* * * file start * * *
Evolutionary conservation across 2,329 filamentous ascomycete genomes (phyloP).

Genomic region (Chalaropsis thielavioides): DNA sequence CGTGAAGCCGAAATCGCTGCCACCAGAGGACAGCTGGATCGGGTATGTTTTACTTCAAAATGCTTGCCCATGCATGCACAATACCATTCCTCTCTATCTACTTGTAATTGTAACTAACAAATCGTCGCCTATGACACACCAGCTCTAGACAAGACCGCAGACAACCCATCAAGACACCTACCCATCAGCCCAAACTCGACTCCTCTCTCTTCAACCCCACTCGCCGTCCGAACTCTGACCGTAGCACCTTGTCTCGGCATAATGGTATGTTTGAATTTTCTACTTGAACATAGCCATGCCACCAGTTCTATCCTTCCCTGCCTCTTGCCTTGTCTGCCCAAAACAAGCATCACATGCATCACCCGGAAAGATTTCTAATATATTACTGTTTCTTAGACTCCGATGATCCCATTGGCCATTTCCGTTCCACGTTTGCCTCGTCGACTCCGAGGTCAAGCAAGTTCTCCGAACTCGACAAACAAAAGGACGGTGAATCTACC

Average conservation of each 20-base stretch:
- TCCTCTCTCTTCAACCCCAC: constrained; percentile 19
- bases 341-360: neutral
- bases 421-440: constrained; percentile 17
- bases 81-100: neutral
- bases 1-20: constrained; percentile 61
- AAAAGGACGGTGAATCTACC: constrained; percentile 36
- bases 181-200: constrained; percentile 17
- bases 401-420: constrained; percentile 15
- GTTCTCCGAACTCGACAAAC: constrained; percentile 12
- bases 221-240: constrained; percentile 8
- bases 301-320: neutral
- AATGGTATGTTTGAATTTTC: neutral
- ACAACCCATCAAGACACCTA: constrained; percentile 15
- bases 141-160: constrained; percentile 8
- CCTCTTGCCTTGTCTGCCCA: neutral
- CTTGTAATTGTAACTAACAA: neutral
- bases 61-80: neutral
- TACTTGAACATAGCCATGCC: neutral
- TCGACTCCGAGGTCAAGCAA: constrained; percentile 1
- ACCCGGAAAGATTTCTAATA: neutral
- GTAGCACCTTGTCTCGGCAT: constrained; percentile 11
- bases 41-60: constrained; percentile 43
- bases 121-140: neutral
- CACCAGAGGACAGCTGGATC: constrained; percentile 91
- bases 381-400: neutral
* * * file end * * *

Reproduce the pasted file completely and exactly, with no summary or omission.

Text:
Evolutionary conservation across 2,329 filamentous ascomycete genomes (phyloP).

Genomic region (Chalaropsis thielavioides): DNA sequence CGTGAAGCCGAAATCGCTGCCACCAGAGGACAGCTGGATCGGGTATGTTTTACTTCAAAATGCTTGCCCATGCATGCACAATACCATTCCTCTCTATCTACTTGTAATTGTAACTAACAAATCGTCGCCTATGACACACCAGCTCTAGACAAGACCGCAGACAACCCATCAAGACACCTACCCATCAGCCCAAACTCGACTCCTCTCTCTTCAACCCCACTCGCCGTCCGAACTCTGACCGTAGCACCTTGTCTCGGCATAATGGTATGTTTGAATTTTCTACTTGAACATAGCCATGCCACCAGTTCTATCCTTCCCTGCCTCTTGCCTTGTCTGCCCAAAACAAGCATCACATGCATCACCCGGAAAGATTTCTAATATATTACTGTTTCTTAGACTCCGATGATCCCATTGGCCATTTCCGTTCCACGTTTGCCTCGTCGACTCCGAGGTCAAGCAAGTTCTCCGAACTCGACAAACAAAAGGACGGTGAATCTACC

Average conservation of each 20-base stretch:
- TCCTCTCTCTTCAACCCCAC: constrained; percentile 19
- bases 341-360: neutral
- bases 421-440: constrained; percentile 17
- bases 81-100: neutral
- bases 1-20: constrained; percentile 61
- AAAAGGACGGTGAATCTACC: constrained; percentile 36
- bases 181-200: constrained; percentile 17
- bases 401-420: constrained; percentile 15
- GTTCTCCGAACTCGACAAAC: constrained; percentile 12
- bases 221-240: constrained; percentile 8
- bases 301-320: neutral
- AATGGTATGTTTGAATTTTC: neutral
- ACAACCCATCAAGACACCTA: constrained; percentile 15
- bases 141-160: constrained; percentile 8
- CCTCTTGCCTTGTCTGCCCA: neutral
- CTTGTAATTGTAACTAACAA: neutral
- bases 61-80: neutral
- TACTTGAACATAGCCATGCC: neutral
- TCGACTCCGAGGTCAAGCAA: constrained; percentile 1
- ACCCGGAAAGATTTCTAATA: neutral
- GTAGCACCTTGTCTCGGCAT: constrained; percentile 11
- bases 41-60: constrained; percentile 43
- bases 121-140: neutral
- CACCAGAGGACAGCTGGATC: constrained; percentile 91
- bases 381-400: neutral